Mohammad-Reza Bahonar a moderate-conservative Iranian politician.

Influential Iran Politician Asks Khamenei For Constitutional Change

Sunday, 02/06/2022

An influential politician, Mohammad Reza Bahonar, has called for convincing Supreme Leader Ali Khamenei to consent to changing Iran's rigid Constitutional Law.

Bahonar, who is a former deputy speaker of the Iranian parliament and the leader of the Islamic Association of Iranian Engineers, is known for his influence in conservative political circles and his ability to organize political moves at times of crisis.

In his interview with Etemad Online published on Saturday, Bahonar said that Iran needs structural changes and Khamenei should be convinced to accept the changes.

Meanwhile, Bahonar put forward his idea of "the Second Republic" and stressed that Iran needs to facilitate the rotation of elites to materialize this idea.

Bahonar has a proven track record of organizing and mobilizing conservative groups. He did that following the landslide victory of Iran's reformists in the 1997 presidential election and the 2000 parliamentary election and consolidated the conservative groups. Nonetheless, he had remained conspicuously silent in recent years.

Bahonar’s political re-emergence

His high-profile re-emergence into the political scene took place last week as his name was among one of those who formed an alliance of reformists and moderate conservatives in a bid to bring about "a fundamental change in the country's political landscape." He is now suggesting the ideas of a second republic and good governance to facilitate the political comeback of moderates.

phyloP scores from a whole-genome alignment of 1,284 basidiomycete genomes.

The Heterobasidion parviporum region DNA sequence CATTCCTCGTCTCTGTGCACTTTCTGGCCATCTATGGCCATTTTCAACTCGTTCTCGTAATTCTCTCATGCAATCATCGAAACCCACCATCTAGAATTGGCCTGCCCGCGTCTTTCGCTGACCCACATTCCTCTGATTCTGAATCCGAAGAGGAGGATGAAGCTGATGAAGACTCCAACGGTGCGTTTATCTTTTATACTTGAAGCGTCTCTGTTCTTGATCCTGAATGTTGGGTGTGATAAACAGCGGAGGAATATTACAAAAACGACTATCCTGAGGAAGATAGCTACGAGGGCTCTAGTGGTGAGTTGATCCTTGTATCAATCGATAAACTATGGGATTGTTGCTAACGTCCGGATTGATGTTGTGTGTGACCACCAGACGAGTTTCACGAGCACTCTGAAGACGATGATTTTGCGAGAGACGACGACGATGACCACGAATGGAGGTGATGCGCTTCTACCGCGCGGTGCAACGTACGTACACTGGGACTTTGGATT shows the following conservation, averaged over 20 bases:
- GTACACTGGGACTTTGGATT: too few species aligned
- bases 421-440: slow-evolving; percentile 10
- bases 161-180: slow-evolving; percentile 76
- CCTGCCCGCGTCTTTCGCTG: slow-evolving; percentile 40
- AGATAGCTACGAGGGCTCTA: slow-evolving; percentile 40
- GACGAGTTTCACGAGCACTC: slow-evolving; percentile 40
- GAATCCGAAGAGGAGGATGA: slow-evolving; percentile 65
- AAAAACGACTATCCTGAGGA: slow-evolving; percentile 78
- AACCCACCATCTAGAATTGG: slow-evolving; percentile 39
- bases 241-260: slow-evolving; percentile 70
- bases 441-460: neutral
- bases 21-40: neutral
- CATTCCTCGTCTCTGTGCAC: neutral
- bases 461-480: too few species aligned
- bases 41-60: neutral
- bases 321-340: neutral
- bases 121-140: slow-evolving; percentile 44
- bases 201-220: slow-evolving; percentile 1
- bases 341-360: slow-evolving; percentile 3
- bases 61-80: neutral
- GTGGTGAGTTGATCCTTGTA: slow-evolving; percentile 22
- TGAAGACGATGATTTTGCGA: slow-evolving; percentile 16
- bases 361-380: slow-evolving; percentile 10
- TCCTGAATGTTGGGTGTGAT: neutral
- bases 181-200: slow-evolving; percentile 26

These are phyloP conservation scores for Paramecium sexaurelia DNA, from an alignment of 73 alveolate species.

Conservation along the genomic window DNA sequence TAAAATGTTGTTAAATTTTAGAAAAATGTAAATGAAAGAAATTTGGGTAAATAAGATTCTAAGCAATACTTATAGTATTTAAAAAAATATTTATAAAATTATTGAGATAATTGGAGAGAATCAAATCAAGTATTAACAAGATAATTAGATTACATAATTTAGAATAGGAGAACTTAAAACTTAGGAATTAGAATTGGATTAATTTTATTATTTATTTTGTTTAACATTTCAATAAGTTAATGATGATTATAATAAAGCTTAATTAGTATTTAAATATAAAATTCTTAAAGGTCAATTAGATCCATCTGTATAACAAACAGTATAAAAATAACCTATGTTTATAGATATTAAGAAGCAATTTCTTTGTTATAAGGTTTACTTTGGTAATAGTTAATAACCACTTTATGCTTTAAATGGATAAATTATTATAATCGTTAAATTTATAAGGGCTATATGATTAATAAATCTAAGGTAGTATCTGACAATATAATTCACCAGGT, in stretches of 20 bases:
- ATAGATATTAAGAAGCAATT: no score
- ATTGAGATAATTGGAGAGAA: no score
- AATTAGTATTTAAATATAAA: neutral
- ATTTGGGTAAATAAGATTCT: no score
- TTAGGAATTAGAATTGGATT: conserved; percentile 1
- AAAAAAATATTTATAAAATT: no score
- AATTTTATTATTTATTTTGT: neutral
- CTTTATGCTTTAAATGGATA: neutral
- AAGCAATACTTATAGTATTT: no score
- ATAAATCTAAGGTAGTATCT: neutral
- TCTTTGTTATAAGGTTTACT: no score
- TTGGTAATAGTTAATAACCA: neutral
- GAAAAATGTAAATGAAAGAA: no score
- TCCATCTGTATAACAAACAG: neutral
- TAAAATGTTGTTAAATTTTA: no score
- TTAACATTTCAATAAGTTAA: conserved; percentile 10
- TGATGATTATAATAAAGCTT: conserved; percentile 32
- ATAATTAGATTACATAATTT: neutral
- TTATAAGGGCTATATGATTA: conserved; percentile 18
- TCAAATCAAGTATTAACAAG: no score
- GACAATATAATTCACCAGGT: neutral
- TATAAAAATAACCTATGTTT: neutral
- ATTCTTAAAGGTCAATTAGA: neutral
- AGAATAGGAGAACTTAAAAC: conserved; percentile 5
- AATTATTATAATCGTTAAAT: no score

Former presidents Khatami (L) and Hassan Rouhani with Nategh-Nouri.

Bahonar has suggested in his interview with Etemad that Khamenei should approve the forming of at least four political parties ranging from the far left to reformists, moderates and conservatives with election candidates in each party who would have true plans for the future of Iran and form a parliament in 2024 that would think of national interests as its foremost concern.

He said that in the absence of real and powerful political parties, the lawmakers do not really know each other during their four years in parliament, let alone working together to solve the country's problems.

But how can his ideas be put into practice in a country where discussing a change in the constitution is part of the regime's red lines? That is probably why the seasoned politician seeks Khamenei's consent. Meanwhile, Bahonar said that he is not alone in his call for change, adding that there are other politicians who agree with him although they might differ on the details of what needs to be done.

By "others" Bahonar possibly means politicians such as former President Hassan Rouhani, former Majles Speakers Ali Larijani, Ali Akbar Nategh Nouri and former vice-president Es'haq Jahangiri who are part of a newly formed alliance. One of the signs that indicate the alliance is serious is the strong opposition expressed by the Raisi administration official mouthpiece, the Iran newspaper.

A new Republic

Bahonar explained the need for a new republic by enumerating the flaws in the current political system where instead of national interests, various institutions are mainly preoccupied with serving group interests based on ethnic, vocational and economic interests.

He added that other than at least four true political parties, Iran needs a second legislature like a senate. Bahonar said in Iran governments wrongly take pride in the fact that they are not backed by any political party.

He said since the French Revolution, France has changed the structure of its republic five times. Bahonar then called on Khamenei to use Article 177 of the constitution to allow a revision of the Constitutional Law through a special assembly or via a referendum.

He also called for the rotation of elites and criticized officials who depart from their seats only when death comes. He blamed them for the low turnout in recent elections in Iran and warned that this is a sign of a decline in the government's social base. Bahonar said experts in the intelligence agencies should probe into the causes of this decline.

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